A natural El Nino, human-caused climate change, a stubborn heat dome over the nation’s midsection and other factors cooked up Tropical Storm Hilary’s record-breaking slosh into California and Nevada, scientists figure.
Cooked up is the key phrase, since hot water and hot air were crucial in rapidly growing Hilary and then steering the storm on an unusual path that dumped 10 months of rain in a single weekend in normally bone-dry places. Nearly a foot of rain fell along a couple Southern California mountains while cities smashed summertime records.
“It was a combination of sort of a perfect situation of everything coming together in a way that made the storm possible,” said University of Albany atmospheric scientist Kristen Corbosiero, an expert on Pacific hurricanes.
It’s never easy to attribute a single event to climate change, especially so quickly and with El Nino being a prominent factor, said former National Oceanic and Atmospheric Administration hurricane and climate scientist Jim Kossin, now with the nonprofit First Street Foundation.
To understand Hilary’s unusual path, it’s best to go where the storm began.
Hilary formed in an area south of Baja California and west of Mexico. Many storms form in the Eastern Pacific there, but most move harmlessly west into the open Pacific or into Mexico and then eventually — weaker — into the U.S. Southwest.
It’s one of the most active birthing places for tropical cyclones, Corbosiero said. But the water — fuel for the heat engine that is a hurricane – was about 3.5 to 5 degrees Fahrenheit (2 to 3 degrees Celsius) hotter than normal at the surface and that warmth went deep, said UCLA western weather scientist Daniel Swain.
So Hilary rapidly intensified, gaining 75 mph in wind speed strength in just 24 hours — going from nearly nothing to a Category 4 hurricane in no time.
“For a storm to intensify the way Hilary did everything has to be ideal,” Kossin said. There has to be warm water, it has to run deep and there has to be little to no crosswinds decapitating the storm, he said. Hilary checked all those boxes.
The water was warm both because of the natural El Nino, a warming of parts of the equatorial Pacific that changes weather worldwide, and because of long-term climate change that has been shattering records for heat deeper in the oceans, scientists said.
UCLA’s Swain said there are three main reasons storms that form where Hilary did don’t normally swamp Southern California.
First, unlike the hurricane-prone Atlantic coast where the warm Gulf stream is ideal for storms, the coast along California and Baja California is cold and it brings cold water up from the deep, Swain said: “That’s a real hurricane killer.”
The normal atmosphere in California is also a hurricane killer. It’s dry and has downward motion, while storms like upward motion, Swain said.
But Hilary had grown so strong and big that even though it rapidly weakened when it hit the cold water, it was still packing enough of a punch when it got to California, Kossin said.
The reason it got to California is that the third factor — usually prevailing winds pushing storms from east to west – failed to protect the Pacific coast this time, Swain said.
Hot air to the east and a low-pressure system to the west combined to push and pull Hilary up into California instead of the normal paths for eastern Pacific storms, Corbosiero and other scientists said. And a big hot air mass sitting over the middle United States blocked the storm from turning east.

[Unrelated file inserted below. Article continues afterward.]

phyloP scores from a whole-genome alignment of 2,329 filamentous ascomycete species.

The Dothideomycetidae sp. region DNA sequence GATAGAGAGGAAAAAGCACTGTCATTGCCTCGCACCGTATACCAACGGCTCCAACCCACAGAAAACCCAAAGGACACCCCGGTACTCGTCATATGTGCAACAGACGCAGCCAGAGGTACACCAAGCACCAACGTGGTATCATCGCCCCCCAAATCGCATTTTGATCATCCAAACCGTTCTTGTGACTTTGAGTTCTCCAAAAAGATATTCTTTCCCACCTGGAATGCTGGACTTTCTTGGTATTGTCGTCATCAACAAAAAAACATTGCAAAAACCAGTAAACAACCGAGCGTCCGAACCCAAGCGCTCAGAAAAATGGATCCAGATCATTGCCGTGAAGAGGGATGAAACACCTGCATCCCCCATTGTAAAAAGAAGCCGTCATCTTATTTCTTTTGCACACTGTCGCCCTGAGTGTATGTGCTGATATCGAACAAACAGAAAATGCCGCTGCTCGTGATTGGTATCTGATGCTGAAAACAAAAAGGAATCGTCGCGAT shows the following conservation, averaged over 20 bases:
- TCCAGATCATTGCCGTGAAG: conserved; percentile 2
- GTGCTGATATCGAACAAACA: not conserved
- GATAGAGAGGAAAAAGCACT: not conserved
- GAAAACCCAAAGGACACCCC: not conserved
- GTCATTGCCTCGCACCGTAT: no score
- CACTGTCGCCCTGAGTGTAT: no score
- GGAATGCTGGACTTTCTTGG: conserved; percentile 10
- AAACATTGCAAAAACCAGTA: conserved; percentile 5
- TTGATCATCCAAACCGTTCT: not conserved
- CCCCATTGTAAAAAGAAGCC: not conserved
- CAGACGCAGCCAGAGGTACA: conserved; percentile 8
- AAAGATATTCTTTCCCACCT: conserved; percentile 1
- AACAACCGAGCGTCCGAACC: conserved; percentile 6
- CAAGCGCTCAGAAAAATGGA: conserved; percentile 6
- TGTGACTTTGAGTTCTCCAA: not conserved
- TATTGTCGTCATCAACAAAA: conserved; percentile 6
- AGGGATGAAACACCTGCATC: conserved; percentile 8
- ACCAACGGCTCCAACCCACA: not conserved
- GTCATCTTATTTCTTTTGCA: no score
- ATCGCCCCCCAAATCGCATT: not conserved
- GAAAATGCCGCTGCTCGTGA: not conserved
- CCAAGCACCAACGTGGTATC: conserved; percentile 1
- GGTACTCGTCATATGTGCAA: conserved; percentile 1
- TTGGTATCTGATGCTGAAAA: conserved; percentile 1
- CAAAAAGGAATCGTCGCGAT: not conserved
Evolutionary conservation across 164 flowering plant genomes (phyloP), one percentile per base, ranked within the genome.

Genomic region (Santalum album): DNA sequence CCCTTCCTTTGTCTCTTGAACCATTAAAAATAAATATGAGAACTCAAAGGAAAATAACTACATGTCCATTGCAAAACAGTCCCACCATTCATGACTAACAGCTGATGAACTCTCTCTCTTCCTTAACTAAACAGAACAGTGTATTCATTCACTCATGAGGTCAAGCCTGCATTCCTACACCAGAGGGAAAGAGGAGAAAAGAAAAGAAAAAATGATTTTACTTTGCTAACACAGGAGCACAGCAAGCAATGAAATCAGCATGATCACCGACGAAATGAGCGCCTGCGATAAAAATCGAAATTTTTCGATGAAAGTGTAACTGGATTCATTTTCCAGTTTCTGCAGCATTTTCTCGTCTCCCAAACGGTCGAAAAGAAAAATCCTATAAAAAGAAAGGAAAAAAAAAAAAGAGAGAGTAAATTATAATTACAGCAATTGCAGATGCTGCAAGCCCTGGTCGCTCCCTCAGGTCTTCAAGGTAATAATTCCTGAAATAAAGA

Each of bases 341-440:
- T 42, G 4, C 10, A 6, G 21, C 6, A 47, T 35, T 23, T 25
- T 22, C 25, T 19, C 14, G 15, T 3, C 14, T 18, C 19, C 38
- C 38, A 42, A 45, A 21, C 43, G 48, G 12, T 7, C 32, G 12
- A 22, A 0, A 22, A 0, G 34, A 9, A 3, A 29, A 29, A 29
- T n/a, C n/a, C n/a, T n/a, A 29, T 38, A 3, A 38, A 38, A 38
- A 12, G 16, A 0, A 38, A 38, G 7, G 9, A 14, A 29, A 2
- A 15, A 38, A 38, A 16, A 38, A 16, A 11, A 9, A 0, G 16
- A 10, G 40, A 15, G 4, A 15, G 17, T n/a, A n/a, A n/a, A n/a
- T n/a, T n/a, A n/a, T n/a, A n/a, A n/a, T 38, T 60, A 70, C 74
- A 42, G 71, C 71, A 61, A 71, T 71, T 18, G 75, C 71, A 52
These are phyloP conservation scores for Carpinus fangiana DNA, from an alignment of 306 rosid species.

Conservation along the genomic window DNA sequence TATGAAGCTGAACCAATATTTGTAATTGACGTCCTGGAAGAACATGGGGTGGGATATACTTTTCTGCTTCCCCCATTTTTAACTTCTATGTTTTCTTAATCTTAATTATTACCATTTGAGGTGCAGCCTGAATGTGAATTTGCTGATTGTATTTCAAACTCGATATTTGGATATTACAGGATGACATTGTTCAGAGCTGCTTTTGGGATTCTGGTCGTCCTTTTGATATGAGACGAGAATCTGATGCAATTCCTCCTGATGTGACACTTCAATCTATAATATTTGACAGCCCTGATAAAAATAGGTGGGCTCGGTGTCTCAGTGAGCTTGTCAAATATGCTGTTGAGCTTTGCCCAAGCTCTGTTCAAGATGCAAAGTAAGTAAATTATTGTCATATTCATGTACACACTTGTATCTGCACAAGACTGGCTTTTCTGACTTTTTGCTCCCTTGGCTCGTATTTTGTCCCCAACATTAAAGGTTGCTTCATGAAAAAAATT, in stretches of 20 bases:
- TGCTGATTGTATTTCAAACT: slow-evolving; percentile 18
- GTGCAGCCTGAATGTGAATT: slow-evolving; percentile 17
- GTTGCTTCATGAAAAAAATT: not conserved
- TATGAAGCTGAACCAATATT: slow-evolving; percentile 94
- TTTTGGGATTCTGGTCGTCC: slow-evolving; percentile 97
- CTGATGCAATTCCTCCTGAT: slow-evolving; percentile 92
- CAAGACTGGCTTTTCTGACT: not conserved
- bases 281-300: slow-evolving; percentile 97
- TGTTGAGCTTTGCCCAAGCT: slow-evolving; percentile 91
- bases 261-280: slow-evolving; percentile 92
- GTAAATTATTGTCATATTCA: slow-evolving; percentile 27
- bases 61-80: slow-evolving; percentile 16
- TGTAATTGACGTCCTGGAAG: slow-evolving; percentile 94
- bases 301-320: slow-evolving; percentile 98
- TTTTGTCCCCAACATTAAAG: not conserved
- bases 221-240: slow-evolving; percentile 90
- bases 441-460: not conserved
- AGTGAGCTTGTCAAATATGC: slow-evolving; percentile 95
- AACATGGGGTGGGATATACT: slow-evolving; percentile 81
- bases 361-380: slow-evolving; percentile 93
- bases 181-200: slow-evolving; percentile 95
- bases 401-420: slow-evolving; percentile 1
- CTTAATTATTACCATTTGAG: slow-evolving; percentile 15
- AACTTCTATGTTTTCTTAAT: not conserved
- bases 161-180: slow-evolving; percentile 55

What’s unusual is that big hot air mass just hasn’t been moving. Some scientists, including Woodwell Climate Research Institute’s Jennifer Francis, have theorized that especially in summer there are more and more situations where weather patterns get stuck and it seems to be connected to changes in the Arctic because of global warming. Other scientists disagree. It’s one of the biggest unresolved issues in mainstream climate science, Swain said.
“Hilary is a rare storm but almost certainly we will see equally bizarre and destructive but different events unfold as the globe continues to warm generally and this El Nino continues to strengthen,” Francis said.
Last October, MIT hurricane scientist Kerry Emanuel was at UCLA giving a guest lecture on the rare chance of a tropical storm or hurricane hitting Los Angeles. His computer models, factoring in climate change and other ingredients, found that the type of storm that would dump 15.7 inches of rain (40 centimeters) on downtown Los Angeles used to have a one-in-108-year chance of happening, at least until 2010. But now that type of storm has a one-in-30-year chance, he figured.
“Hilary was substantially more probable today than it would have been 20 or 30 years ago,” said Emanuel, who also calculated the likelihood of a storm flooding New York City, months before 2012’s Superstorm Sandy.
But it’s not just climate change, Emanuel said: “We do know for sure that El Nino tends to enhance” hurricane activity in that region.
And when storms like Hilary hit, the warmer air also holds more moisture and that means more rain falling down, Corbosiero, Swain and Emanuel said. Studies show that worldwide tropical cyclones are getting rainier.
For the next two to three weeks, expect the eastern Pacific hurricane basin to be active – peak season is near the end of the month – Corbosiero said. Other weather and climate conditions may provide the region a break in early to mid-September only to get busier again at the end of next month, she said.
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